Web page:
Oh how we all would like to know. Everything. We want to know how it will all turn out, what the weather will be like for our family picnic, will our child get well, where will I live, or what is the true nature of God, the Divine Mystery.
Some questions are deeper, more full of fear and anxiety, than others. In some questions, there is an urgency we don’t want to even acknowledge. The past lessons we have learned throughout our lives often teach us that if we play our cards right, do the right thing, live a right and honest life, work hard for our compensation or plan well enough, that somehow we can avoid being disappointed, or experience suffering and pain. Yet, it only takes a casual glance around and a deep conversation with a friend, to find that no one, literally no one, has had a life free of disappointment, pain, hurt, loss or tragedy.
I suspect we human beings will always ask the questions. The questions themselves are a beautiful form of curiosity and invite a deeper, more expansive way of living. Wondering about the essential truths, listening to another’s point of view with genuine openness, curiosity about different faith and wisdom paths, and seeing possibilities in the future, can inspire and motivate each of us in multiple directions.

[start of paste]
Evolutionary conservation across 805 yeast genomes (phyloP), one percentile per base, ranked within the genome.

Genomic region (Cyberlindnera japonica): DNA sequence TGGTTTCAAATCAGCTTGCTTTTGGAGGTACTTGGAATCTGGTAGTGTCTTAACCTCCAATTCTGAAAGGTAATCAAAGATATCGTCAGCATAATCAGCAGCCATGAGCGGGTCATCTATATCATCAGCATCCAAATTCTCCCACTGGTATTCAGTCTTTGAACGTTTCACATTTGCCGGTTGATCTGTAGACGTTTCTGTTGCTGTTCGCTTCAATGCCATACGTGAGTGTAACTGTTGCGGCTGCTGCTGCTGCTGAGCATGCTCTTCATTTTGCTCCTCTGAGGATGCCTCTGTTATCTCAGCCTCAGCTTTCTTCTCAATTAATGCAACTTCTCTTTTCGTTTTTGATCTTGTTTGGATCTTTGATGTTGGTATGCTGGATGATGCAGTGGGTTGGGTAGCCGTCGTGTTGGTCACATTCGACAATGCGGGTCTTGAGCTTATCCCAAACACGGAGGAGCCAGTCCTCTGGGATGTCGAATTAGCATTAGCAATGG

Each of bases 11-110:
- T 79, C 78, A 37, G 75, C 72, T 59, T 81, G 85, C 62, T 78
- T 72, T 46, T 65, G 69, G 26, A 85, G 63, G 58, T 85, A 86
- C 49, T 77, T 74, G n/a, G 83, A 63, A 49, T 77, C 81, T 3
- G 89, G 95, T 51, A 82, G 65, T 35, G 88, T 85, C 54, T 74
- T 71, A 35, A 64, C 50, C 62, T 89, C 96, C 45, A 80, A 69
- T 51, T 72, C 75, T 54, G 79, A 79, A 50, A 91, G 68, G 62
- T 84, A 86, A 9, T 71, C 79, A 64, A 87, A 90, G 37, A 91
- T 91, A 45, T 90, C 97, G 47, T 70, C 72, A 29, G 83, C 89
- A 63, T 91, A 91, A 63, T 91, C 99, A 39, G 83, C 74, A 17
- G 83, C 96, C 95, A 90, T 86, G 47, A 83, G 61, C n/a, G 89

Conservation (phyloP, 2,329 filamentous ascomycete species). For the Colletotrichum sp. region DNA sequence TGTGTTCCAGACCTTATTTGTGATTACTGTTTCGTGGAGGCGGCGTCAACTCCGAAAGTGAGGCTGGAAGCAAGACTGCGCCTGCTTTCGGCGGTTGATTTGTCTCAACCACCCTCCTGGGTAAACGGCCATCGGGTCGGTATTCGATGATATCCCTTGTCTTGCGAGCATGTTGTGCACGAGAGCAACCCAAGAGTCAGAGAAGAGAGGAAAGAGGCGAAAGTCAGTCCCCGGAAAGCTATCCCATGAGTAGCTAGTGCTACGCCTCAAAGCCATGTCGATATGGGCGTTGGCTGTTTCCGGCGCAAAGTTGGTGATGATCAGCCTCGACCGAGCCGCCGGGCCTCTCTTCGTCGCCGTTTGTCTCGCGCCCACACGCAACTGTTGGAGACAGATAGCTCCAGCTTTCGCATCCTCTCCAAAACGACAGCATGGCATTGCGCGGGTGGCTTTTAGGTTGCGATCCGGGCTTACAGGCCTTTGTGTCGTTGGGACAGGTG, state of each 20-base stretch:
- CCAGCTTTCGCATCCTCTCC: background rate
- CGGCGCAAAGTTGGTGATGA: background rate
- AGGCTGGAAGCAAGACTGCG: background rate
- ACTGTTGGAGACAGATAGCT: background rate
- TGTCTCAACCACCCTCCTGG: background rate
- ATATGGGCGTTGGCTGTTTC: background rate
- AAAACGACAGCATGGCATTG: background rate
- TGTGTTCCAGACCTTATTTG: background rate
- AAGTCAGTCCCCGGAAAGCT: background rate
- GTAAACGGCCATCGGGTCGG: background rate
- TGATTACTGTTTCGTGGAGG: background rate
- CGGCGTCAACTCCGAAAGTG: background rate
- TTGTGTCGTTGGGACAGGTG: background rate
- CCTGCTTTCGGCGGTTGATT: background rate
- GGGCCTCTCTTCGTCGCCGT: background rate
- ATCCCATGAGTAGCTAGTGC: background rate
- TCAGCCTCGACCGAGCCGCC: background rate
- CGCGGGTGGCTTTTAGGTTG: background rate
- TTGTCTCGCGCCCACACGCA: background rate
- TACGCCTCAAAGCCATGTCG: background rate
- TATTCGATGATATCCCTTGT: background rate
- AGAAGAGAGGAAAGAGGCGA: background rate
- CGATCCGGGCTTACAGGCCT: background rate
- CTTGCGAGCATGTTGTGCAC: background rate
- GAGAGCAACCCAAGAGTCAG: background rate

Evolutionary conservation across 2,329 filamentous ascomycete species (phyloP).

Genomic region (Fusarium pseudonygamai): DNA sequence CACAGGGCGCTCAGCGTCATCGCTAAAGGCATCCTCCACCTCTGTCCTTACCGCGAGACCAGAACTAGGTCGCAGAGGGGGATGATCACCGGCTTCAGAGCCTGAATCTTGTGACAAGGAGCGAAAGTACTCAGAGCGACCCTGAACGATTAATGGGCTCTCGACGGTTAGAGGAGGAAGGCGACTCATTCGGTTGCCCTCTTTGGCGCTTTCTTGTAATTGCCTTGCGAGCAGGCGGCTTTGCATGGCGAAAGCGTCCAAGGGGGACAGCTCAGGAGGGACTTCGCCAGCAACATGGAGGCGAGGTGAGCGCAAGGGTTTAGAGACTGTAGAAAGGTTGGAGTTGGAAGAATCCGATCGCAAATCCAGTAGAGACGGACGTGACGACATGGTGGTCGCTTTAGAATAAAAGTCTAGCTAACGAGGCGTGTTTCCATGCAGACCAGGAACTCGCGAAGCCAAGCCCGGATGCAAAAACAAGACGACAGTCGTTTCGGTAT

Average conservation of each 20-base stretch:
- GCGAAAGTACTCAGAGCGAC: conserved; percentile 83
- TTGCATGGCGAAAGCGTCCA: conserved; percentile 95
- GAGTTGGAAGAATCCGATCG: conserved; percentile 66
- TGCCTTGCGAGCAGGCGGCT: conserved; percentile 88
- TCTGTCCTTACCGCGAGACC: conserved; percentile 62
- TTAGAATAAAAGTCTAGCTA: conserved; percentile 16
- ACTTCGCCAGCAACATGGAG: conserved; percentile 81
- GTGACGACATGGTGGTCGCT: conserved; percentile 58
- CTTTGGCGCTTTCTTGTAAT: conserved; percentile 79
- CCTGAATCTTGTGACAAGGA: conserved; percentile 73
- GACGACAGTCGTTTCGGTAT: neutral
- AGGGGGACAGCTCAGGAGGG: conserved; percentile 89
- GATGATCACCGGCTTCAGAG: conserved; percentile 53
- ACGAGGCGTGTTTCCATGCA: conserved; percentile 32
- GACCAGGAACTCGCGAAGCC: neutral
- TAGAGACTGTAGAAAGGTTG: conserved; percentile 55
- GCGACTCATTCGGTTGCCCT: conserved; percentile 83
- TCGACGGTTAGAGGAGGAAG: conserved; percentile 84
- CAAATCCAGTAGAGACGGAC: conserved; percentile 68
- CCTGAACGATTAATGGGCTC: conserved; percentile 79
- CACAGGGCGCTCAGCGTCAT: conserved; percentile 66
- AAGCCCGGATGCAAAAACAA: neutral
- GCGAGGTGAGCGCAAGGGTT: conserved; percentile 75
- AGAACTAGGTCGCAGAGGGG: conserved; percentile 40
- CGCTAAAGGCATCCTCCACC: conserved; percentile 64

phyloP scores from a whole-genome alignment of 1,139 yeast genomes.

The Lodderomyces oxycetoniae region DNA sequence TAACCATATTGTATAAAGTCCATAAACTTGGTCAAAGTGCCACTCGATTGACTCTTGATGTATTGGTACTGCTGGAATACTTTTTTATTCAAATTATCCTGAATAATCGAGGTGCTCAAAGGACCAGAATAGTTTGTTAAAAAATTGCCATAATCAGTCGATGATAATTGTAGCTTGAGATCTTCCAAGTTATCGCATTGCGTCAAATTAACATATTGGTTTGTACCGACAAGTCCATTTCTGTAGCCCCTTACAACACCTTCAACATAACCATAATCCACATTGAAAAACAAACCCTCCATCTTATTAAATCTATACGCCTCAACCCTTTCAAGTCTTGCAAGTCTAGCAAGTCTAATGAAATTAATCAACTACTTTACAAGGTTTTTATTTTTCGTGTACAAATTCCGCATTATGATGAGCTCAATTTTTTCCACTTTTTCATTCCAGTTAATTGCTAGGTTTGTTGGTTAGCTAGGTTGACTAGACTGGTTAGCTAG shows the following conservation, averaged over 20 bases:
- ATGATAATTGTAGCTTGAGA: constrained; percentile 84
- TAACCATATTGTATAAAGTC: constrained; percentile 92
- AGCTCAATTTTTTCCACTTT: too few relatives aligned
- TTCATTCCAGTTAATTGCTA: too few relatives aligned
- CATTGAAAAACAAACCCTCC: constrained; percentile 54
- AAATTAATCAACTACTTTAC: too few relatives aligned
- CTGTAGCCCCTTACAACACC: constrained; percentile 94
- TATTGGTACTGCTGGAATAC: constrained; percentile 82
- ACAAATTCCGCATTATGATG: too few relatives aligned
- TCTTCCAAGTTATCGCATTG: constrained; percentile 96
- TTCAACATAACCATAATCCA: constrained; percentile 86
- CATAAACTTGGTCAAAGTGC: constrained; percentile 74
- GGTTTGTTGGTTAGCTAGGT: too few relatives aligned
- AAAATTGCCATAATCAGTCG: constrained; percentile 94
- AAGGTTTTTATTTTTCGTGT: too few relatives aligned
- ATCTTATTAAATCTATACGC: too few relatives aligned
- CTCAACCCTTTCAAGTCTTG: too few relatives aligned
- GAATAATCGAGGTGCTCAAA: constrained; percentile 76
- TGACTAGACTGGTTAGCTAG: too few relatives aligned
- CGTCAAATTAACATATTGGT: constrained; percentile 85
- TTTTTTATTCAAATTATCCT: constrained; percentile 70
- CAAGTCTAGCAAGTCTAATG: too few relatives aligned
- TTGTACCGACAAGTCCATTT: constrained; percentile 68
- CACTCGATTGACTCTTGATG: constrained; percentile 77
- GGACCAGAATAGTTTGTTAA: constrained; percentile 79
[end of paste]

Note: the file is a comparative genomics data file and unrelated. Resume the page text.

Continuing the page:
Suffering seems to be in the clinging to, and fear of losing our preferred answer to the questions. We often feel a right to anger and resentment directed outwards if things don’t go our way, or the way we had imagined. If we are to believe that questions and curiosity might be the source of beauty and light in our lives, then the trick is to let go of certainty and the suffering it brings. What if we were to ask the deepest questions in our hearts with an openness that allows the answers to reveal themselves in ever changing ways? What if wondering was curiosity and not a form of clinging to our prescribed answers.
When we are deeply disappointed and mourning loss and heartbreak, there is an honoring of our emotional beautiful self that is needed and helpful in our healing. And then, somewhere in our healing, we may find an awareness of our genuine lack of power to predict the outcome of our lives. This awareness can lead to deep despair or it might be able to guide us to humility and openness to what is next. It may lead us to a beautiful focus on living our present moment to the best of our ability and finding beauty in the ability to release the need to know the outcome.
In our despair we may find acceptance and curiosity. Letting go of the burden of needing to know the outcome and of grasping too tightly to preferred solutions, makes room for the lightness; both weight and illumination. What if we didn’t need to know all the answers, but allowed grace and openness to guide our way? As Jack Kornfield says, true peace is not indifference or emotional resignation, but it is the dynamic stillness of living in the present moment. I would add, living with curiosity, wonder and gratitude in the present moment.